Romeo in Real Life!
May 27, 2016 at 4:00 PM
The Year 12 and 13 Scholarship English students were privileged to receive an intimate lesson with a Shakespeare buff and professional actor this afternoon. Jonathan Tynan-Moss has just finished acting in the extremely successful extended season at the Pop-Up Globe. Jonathan played Romeo in ‘Romeo and Juliet’ and Sebastian in ‘Twelfth Night’ with both productions receiving critical acclaim. The Englishman has also previously performed at the Edinburgh Festival, in London’s West End, and in conjunction with the Scottish National Theatre.
The students had attended the Pop-Up Globe to watch ‘Titus Andronicus’ so they were eager to hear about what it was like to perform on the unique stage. Jonathan was able to share his experiences of acting in his lead roles, and how it differed from his previous professional shows. He gave the students interesting tips for reading Shakespeare, including trying to read the plays as if you’ve never read them before and to clear your mind of what is coming up in the plot. That way you will have a better chance of discovering something you hadn’t noticed before and it will allow you to become more deeply immersed in the characters.
The historical context of when Shakespeare was writing is also important to know when reading his plays. Jonathan gave the background to what was happening in Britain when ‘Macbeth’ was being written, and how this may have influenced the play. A number of students volunteered to read the play, in the parts of Macbeth, Lady Macbeth and the three witches. As they read, Jonathan translated the play in modern language to give an enhanced sense of the action. He also gave a valuable demonstration of iambic pentameter and trochaic tetrameter which Shakespeare’s plays use to convey a character’s social status and state of mind.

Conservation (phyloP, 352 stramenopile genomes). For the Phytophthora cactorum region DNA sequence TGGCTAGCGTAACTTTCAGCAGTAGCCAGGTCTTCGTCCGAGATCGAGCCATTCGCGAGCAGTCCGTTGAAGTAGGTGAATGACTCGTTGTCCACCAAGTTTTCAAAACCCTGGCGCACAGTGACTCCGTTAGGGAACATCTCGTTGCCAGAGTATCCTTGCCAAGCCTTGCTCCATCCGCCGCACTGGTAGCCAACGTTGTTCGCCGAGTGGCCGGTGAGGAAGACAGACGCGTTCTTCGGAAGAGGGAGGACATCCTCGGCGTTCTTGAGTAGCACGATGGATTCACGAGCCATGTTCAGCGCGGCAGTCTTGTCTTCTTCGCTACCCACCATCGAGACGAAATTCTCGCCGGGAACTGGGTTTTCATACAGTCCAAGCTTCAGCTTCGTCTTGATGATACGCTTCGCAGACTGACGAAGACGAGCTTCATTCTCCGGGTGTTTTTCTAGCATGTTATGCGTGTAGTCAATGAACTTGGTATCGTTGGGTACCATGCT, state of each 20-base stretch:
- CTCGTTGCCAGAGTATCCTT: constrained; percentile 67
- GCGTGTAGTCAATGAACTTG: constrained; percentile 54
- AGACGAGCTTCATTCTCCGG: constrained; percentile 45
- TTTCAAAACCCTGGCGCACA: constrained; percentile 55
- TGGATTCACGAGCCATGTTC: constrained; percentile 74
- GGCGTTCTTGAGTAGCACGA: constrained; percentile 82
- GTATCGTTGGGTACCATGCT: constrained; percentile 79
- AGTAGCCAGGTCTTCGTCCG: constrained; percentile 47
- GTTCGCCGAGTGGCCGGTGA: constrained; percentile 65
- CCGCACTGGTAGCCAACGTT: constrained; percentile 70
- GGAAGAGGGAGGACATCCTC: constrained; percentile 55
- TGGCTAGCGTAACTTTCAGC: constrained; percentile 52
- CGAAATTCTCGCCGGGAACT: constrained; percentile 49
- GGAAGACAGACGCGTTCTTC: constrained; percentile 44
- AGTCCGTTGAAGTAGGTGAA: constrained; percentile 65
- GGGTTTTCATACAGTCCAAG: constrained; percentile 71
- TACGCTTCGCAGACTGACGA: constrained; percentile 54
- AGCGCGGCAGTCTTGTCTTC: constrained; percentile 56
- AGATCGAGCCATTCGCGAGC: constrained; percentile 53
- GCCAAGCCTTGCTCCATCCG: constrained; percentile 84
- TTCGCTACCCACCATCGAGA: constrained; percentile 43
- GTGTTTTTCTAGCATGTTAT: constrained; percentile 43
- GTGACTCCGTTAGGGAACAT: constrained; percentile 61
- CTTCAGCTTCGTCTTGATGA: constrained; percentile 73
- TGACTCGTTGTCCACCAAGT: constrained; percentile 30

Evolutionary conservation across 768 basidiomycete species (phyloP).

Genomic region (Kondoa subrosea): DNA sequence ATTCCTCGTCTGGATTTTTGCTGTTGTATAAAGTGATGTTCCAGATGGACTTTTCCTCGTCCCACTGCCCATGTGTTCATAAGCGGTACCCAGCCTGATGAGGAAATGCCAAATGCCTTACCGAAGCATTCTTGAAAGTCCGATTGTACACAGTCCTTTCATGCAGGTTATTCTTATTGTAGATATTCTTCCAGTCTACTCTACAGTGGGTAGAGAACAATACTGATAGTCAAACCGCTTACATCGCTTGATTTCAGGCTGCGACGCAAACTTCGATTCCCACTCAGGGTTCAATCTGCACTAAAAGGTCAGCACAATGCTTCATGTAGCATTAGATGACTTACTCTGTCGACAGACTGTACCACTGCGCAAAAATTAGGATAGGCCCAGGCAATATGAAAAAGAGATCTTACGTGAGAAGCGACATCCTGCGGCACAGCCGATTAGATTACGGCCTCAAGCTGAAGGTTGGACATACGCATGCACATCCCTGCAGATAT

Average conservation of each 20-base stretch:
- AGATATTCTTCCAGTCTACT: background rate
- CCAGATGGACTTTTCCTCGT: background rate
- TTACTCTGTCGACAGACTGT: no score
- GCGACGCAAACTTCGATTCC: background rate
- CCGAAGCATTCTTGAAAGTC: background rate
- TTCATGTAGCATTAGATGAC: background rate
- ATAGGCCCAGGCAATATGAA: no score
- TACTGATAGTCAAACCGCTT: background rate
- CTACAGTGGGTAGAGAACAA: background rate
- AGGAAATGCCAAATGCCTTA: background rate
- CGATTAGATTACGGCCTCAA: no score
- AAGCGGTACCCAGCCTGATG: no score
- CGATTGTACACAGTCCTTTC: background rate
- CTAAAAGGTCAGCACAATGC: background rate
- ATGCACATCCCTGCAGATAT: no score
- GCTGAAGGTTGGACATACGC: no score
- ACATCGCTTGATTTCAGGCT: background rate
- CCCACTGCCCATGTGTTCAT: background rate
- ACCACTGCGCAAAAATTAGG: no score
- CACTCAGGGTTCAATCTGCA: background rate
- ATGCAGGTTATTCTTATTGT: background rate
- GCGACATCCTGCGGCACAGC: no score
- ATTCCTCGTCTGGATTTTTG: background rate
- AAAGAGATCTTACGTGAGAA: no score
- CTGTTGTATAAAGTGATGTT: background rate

The budding actors among the students had plenty of questions for Jonathan, about his path to becoming a professional and life as an actor. We thank Jonathan for generously sharing his time and expertise!
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